Definitions

from Wiktionary, Creative Commons Attribution/Share-Alike License.

  • adjective Common misspelling of nineteenth.
  • noun Common misspelling of nineteenth.

Etymologies

Sorry, no etymologies found.

Examples

  • Neo Neko, NewcastleGoing through the recommended comments, the ninteenth is the first to be critical of this raid.

    Archive 2006-06-01

  • Neo Neko, NewcastleGoing through the recommended comments, the ninteenth is the first to be critical of this raid.

    Playing With Fire

  • But in general, the non finito is a Romantic idea; the ninteenth-century Romantics were in love with partial things, fragments, pieces, lost parts and orphaned forms.

    James Elkins: Using Google Art To Explore Famous, Unfinished Paintings

  • Like the port of San Blas by the end of the ninteenth century, the "Bells" had become relics from a byegone age:

    Did you know? "The Bells of San Blas", Nayarit, Mexico

  • Like the port of San Blas by the end of the ninteenth century, the "Bells" had become relics from a byegone age:

    Did you know? "The Bells of San Blas", Nayarit, Mexico

  • Like the port of San Blas by the end of the ninteenth century, the "Bells" had become relics from a byegone age:

    Did you know? "The Bells of San Blas", Nayarit, Mexico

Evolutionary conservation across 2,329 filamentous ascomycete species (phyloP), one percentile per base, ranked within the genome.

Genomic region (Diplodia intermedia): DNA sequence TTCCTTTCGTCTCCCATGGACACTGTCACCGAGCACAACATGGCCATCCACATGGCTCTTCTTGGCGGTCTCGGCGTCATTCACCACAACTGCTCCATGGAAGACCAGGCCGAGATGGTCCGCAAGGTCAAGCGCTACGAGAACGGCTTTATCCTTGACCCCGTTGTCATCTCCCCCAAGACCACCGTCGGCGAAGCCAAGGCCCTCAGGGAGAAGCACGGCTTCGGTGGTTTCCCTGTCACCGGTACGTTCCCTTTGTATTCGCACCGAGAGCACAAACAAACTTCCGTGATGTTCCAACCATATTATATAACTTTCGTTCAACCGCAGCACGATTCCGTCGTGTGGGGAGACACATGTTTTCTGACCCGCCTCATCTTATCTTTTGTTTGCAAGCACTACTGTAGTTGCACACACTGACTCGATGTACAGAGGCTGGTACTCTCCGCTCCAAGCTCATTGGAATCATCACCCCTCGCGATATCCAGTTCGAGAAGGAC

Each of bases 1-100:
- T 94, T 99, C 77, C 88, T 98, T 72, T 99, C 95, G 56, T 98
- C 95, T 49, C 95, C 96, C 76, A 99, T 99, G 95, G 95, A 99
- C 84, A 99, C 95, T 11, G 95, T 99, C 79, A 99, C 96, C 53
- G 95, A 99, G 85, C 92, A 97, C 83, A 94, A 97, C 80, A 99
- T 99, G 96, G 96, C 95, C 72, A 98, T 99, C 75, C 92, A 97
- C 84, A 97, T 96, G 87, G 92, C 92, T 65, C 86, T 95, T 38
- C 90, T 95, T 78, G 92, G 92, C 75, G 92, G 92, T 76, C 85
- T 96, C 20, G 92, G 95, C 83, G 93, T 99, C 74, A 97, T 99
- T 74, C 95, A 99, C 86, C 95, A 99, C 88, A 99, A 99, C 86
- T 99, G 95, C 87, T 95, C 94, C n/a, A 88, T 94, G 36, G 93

• At that time all the other male lines appear to have died out and this happened again at the beginning of the ninteenth century and in 1940.

    Archive 2007-06-03

  • Borkman a prominent example of the ninteenth century type of criminous speculator, in whom the vastness of view and the splendidly altruistic audacity present themselves as elements which render it exceedingly difficult to say how far the malefactor is morally responsible for his crime.

    Henrik Ibsen

  • Borkman a prominent example of the ninteenth century type of criminous speculator, in whom the vastness of view and the splendidly altruistic audacity present themselves as elements which render it exceedingly difficult to say how far the malefactor is morally responsible for his crime.

    Henrik Ibsen

  • These texts illustrate the depth of interest in relics, ruins, and antiquities that prevailed among late eighteenth - and early ninteenth-century British culture, fed as it were by the parallel developments of Ossianic nation-making and imperial travel narratives.

    The Ruins of Empire: Nationalism, Art, and Empire in Hemans's Modern Greece

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